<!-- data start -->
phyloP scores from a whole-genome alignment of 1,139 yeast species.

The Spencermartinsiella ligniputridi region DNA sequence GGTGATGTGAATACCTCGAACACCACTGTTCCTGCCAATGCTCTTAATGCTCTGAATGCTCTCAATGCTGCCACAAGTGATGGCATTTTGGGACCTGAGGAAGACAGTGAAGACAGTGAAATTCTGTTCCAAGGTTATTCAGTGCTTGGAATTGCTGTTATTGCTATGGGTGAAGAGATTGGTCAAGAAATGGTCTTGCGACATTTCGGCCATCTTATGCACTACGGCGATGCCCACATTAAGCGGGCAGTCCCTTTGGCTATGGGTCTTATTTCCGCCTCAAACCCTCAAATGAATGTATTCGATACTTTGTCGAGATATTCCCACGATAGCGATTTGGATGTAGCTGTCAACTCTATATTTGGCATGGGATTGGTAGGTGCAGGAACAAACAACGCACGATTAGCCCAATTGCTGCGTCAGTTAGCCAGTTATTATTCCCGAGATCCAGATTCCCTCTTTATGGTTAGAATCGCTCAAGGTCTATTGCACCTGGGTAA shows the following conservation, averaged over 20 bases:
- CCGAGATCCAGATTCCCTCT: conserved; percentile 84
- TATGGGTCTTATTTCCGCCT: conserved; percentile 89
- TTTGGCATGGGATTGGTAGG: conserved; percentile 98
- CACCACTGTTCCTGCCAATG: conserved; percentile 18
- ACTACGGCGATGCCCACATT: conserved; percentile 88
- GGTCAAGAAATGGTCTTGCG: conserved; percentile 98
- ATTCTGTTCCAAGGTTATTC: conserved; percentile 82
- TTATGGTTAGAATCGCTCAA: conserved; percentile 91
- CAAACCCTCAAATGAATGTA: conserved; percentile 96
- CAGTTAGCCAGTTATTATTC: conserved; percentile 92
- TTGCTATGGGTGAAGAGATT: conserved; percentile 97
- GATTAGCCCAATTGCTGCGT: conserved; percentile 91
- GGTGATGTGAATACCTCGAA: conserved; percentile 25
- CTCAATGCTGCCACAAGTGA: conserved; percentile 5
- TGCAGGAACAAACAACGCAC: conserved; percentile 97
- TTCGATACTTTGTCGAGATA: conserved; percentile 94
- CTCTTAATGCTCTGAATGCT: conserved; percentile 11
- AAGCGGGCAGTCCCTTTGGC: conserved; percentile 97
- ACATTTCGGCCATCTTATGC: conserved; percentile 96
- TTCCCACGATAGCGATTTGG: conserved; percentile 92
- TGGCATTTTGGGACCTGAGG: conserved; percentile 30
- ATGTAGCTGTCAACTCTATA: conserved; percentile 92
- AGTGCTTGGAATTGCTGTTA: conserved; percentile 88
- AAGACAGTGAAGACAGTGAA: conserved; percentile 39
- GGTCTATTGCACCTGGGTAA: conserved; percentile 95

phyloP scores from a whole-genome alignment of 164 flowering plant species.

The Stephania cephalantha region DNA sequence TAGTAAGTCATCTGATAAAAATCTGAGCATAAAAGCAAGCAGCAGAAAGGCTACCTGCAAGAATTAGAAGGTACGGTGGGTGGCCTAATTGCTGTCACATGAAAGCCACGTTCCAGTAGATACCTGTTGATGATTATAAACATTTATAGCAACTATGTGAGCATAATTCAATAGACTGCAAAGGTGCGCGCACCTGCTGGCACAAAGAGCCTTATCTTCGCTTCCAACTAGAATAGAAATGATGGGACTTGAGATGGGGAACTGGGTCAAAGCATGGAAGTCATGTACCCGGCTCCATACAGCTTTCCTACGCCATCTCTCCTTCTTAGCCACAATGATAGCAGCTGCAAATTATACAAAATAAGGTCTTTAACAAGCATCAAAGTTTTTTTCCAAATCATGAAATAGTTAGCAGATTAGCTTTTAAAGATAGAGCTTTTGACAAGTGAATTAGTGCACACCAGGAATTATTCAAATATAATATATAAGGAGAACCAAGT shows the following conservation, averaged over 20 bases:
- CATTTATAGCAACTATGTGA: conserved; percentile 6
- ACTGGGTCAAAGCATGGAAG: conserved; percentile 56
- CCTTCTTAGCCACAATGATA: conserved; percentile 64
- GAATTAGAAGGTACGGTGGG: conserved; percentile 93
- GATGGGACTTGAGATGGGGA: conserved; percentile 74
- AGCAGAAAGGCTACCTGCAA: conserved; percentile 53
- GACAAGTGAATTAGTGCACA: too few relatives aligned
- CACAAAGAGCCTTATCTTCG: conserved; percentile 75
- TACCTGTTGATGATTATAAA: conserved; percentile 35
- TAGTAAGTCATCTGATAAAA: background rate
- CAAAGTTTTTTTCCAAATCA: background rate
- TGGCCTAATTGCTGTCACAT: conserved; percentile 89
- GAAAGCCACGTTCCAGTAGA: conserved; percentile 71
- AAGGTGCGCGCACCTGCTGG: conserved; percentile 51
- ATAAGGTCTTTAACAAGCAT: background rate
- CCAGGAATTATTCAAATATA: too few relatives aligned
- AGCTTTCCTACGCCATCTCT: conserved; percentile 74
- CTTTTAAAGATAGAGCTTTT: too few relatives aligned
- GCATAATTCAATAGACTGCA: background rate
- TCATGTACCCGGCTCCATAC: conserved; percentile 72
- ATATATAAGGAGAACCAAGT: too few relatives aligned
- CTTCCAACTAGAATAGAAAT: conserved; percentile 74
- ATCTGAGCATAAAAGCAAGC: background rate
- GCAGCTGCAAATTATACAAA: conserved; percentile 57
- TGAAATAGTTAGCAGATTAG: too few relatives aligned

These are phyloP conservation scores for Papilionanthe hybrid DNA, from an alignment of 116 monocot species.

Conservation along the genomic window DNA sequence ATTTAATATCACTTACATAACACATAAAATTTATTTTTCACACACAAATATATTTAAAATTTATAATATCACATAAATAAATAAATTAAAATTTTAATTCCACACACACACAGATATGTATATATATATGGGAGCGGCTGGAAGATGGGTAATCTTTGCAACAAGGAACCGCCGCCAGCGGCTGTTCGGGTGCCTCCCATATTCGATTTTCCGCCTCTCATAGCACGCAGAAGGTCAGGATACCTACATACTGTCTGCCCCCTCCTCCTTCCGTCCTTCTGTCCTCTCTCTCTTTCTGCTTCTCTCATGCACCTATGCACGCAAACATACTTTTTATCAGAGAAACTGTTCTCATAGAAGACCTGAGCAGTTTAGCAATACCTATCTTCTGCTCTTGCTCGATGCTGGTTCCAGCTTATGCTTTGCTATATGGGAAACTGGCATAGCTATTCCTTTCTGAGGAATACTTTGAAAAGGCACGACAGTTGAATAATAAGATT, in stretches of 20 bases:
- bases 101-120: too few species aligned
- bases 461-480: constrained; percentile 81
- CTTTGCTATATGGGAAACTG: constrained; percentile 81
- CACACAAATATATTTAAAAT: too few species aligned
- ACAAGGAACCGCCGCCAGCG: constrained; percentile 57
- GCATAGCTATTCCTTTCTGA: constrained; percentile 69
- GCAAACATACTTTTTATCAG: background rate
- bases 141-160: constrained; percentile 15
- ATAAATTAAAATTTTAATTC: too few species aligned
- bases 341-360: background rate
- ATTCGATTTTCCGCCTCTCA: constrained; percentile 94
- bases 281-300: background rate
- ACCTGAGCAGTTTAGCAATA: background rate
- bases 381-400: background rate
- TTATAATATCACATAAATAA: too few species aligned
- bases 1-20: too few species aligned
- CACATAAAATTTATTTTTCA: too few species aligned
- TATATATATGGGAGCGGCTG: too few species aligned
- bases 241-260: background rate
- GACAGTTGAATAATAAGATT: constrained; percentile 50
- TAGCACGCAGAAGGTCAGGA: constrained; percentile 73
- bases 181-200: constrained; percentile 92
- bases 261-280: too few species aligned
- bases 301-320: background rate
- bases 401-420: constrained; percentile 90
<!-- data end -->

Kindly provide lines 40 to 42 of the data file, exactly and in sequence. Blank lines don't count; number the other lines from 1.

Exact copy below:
- CAAAGTTTTTTTCCAAATCA: background rate
- TGGCCTAATTGCTGTCACAT: conserved; percentile 89
- GAAAGCCACGTTCCAGTAGA: conserved; percentile 71